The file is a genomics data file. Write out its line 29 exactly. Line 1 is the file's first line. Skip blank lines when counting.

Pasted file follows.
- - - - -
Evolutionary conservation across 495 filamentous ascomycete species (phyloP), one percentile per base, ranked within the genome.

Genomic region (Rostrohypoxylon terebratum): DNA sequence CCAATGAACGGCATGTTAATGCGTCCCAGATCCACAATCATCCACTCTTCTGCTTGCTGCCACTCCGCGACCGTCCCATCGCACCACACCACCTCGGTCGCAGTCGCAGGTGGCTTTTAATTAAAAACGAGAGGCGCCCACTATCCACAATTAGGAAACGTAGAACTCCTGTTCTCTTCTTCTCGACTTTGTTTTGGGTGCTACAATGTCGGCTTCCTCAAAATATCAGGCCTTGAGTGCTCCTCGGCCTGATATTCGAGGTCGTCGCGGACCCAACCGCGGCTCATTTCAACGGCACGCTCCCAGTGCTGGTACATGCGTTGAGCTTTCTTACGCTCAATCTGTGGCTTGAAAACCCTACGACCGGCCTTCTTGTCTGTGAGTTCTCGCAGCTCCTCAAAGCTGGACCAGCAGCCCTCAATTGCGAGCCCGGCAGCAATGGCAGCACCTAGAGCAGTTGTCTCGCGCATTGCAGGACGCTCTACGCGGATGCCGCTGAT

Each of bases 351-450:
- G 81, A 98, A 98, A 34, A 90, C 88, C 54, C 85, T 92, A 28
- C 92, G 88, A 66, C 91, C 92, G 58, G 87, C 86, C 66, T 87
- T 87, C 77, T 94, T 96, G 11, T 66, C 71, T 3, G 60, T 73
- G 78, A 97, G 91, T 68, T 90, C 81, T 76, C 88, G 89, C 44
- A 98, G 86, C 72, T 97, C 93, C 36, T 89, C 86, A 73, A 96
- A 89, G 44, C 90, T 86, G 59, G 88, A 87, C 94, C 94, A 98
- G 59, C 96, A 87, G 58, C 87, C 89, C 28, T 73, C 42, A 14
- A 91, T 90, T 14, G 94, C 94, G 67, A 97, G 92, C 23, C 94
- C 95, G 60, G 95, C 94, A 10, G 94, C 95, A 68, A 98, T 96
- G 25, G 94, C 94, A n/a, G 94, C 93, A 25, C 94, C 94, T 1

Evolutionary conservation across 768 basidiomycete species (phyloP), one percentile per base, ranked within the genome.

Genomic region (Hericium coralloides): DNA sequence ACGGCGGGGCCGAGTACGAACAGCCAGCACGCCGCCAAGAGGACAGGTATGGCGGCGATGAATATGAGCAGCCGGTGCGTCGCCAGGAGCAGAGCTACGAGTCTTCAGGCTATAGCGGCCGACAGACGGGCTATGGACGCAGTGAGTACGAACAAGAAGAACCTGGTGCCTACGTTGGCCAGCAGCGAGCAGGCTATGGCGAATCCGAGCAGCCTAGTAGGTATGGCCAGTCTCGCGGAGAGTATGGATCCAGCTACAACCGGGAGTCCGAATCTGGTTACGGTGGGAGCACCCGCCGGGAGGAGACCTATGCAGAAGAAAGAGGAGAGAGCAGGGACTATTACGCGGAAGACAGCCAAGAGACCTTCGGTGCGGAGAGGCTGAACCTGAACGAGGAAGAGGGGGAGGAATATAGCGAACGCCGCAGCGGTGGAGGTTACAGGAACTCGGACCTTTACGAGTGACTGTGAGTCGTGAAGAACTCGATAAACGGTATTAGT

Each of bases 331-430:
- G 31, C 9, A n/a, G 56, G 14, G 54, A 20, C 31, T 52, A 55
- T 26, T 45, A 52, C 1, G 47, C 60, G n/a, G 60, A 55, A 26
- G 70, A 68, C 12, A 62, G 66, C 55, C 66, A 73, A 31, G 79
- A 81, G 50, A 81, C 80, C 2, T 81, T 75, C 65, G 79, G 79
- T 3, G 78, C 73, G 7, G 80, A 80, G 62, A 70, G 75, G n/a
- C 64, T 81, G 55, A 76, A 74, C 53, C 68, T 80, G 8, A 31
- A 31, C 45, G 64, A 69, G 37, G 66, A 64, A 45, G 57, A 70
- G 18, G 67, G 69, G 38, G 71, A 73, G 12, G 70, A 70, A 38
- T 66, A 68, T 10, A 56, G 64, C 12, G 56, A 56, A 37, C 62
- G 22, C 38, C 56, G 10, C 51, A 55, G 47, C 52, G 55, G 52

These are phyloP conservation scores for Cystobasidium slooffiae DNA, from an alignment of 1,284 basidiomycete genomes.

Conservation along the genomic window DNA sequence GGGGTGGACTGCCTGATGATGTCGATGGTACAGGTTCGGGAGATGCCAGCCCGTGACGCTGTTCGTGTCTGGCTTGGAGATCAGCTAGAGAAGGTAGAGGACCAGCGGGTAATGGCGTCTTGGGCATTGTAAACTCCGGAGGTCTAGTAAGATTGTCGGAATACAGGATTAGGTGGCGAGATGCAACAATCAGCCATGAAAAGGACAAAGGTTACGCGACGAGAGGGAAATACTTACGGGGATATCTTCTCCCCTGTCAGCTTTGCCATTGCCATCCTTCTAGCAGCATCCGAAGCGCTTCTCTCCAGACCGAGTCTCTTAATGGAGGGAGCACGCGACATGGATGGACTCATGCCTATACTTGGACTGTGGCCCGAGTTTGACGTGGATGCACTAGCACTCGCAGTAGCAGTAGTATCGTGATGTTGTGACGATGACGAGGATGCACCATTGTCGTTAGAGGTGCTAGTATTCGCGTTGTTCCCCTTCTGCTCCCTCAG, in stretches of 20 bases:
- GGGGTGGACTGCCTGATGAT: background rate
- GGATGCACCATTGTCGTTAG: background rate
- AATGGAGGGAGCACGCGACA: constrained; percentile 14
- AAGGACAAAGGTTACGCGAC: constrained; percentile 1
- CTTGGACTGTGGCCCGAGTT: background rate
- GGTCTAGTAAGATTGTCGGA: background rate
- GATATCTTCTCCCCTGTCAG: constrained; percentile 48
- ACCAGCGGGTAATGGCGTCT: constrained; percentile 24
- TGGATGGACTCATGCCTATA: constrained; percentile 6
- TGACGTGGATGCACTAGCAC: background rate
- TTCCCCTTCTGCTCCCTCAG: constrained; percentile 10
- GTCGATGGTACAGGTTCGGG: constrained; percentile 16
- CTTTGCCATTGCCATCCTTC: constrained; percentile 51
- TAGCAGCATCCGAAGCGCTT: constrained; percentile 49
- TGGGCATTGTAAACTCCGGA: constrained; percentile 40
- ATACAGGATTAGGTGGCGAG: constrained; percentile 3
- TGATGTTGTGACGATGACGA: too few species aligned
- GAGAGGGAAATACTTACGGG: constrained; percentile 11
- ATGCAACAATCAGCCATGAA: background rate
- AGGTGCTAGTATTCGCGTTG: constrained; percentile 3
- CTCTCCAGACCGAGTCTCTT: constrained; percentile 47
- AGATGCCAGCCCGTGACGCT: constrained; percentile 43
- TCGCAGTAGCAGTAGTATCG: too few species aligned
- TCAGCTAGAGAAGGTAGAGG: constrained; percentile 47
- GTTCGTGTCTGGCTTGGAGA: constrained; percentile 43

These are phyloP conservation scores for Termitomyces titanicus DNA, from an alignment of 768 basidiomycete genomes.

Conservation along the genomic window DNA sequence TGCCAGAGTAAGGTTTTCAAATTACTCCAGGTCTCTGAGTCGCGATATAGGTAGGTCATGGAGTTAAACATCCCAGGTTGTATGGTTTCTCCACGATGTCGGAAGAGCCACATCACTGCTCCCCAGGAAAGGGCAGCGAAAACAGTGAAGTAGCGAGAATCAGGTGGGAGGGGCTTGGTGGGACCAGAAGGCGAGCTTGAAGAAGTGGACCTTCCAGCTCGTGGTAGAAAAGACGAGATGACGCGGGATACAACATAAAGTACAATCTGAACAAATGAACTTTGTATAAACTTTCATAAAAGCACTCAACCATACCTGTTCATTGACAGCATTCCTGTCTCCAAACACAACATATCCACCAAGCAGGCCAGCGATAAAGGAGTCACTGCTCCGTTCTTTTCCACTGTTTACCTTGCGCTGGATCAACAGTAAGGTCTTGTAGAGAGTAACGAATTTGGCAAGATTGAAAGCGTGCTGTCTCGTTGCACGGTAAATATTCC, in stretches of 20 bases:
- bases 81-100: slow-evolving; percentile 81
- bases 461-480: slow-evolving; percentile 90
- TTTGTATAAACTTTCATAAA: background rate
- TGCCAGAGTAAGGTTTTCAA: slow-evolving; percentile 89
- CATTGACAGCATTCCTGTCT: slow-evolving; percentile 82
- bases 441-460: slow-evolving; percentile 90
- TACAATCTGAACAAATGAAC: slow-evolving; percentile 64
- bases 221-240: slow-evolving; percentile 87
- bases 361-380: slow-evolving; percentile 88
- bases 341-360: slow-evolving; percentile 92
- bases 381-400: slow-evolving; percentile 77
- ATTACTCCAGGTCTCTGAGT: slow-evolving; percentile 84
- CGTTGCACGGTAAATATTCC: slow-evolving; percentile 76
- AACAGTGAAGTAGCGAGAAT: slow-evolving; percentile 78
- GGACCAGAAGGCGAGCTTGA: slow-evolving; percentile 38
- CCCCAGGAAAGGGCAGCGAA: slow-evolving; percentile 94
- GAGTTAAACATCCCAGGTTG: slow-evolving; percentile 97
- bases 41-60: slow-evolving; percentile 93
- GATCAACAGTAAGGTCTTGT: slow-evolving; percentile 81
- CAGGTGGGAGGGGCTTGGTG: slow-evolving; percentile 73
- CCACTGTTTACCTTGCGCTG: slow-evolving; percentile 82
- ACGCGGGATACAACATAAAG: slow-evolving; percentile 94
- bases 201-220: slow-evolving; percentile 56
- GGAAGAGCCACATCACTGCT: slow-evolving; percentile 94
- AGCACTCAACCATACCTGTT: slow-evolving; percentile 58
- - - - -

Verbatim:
- GGGGTGGACTGCCTGATGAT: background rate